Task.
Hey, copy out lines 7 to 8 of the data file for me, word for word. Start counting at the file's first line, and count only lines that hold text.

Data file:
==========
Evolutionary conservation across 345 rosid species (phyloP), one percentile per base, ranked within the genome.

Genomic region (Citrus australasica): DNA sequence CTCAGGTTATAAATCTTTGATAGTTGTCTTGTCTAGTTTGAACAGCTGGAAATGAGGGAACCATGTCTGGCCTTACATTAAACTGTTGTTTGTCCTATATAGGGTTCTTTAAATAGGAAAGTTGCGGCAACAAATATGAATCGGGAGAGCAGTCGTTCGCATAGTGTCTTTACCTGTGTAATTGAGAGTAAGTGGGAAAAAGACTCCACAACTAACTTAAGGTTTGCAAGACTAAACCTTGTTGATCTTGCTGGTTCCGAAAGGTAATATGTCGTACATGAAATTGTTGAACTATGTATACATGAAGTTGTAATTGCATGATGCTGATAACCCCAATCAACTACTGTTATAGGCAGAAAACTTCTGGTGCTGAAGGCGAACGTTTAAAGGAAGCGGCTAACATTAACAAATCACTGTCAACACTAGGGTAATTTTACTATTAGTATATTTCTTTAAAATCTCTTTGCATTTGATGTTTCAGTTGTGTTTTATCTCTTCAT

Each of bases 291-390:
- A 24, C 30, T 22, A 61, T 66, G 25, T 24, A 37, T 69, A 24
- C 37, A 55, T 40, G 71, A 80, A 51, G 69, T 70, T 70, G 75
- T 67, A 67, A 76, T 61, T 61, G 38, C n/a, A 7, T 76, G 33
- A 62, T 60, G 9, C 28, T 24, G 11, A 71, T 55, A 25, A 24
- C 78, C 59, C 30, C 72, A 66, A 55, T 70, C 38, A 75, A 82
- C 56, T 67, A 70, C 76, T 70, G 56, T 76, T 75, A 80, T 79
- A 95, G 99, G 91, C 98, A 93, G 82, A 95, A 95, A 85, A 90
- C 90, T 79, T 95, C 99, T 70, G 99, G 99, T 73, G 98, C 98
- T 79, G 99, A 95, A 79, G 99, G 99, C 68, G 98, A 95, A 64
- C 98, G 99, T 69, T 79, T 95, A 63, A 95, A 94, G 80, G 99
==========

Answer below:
- A 62, T 60, G 9, C 28, T 24, G 11, A 71, T 55, A 25, A 24
- C 78, C 59, C 30, C 72, A 66, A 55, T 70, C 38, A 75, A 82